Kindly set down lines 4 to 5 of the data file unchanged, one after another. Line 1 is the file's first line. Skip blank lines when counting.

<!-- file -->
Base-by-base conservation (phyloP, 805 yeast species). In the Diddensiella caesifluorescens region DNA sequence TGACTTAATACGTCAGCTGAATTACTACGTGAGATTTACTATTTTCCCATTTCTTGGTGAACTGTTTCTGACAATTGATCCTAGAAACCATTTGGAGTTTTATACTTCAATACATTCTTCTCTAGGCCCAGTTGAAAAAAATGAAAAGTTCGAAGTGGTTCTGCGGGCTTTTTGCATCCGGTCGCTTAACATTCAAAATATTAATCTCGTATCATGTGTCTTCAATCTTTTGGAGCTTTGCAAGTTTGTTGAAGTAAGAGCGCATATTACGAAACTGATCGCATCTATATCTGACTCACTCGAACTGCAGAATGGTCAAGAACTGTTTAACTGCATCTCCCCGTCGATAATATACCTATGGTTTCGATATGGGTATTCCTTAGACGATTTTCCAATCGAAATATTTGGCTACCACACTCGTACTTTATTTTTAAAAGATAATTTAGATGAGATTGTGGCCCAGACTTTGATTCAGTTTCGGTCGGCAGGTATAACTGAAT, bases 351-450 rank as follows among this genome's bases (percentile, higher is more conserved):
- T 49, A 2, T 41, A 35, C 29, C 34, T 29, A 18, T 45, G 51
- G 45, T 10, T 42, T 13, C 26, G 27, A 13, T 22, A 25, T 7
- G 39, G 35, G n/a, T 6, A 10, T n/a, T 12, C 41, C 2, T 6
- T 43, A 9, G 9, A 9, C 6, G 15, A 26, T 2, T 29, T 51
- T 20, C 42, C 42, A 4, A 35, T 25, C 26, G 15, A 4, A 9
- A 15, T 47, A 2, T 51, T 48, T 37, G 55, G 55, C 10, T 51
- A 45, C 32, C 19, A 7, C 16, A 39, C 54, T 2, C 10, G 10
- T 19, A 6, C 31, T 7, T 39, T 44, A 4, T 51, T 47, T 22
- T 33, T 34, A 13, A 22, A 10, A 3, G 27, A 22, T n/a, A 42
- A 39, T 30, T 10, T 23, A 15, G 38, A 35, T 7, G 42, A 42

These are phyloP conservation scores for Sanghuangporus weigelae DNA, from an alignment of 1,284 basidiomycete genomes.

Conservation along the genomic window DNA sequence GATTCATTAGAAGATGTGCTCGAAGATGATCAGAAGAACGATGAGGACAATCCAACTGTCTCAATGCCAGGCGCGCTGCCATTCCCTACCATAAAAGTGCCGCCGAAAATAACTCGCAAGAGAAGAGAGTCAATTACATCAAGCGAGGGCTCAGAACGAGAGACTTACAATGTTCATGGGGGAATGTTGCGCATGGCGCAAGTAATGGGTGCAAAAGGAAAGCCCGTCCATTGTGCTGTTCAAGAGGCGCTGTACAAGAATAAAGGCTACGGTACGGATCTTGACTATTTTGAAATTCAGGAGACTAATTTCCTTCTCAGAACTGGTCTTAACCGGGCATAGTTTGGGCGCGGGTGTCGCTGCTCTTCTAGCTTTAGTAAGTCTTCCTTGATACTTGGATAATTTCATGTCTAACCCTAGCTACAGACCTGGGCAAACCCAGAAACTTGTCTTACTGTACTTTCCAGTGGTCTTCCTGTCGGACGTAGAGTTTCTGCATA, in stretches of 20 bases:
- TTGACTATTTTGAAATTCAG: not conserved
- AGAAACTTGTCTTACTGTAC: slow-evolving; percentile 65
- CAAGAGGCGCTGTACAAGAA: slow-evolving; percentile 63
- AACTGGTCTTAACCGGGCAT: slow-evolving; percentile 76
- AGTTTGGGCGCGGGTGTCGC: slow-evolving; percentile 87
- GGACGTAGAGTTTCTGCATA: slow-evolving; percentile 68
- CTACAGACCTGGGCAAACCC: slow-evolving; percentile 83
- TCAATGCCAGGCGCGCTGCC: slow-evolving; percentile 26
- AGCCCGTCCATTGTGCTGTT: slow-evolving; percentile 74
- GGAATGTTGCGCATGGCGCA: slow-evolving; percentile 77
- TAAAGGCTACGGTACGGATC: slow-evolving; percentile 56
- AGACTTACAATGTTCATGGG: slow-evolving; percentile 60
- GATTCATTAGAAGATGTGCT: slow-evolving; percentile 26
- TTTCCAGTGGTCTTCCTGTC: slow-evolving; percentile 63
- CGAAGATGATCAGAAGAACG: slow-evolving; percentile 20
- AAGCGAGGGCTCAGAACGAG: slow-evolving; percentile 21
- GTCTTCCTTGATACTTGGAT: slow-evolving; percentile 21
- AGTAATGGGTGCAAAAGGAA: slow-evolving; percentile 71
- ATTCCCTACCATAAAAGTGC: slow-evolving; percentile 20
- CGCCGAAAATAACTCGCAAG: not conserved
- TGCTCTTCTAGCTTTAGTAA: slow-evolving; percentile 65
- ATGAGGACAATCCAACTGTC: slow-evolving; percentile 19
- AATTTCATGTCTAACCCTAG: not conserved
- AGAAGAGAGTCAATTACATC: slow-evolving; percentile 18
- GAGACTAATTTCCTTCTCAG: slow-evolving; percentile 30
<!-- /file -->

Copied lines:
- G 39, G 35, G n/a, T 6, A 10, T n/a, T 12, C 41, C 2, T 6
- T 43, A 9, G 9, A 9, C 6, G 15, A 26, T 2, T 29, T 51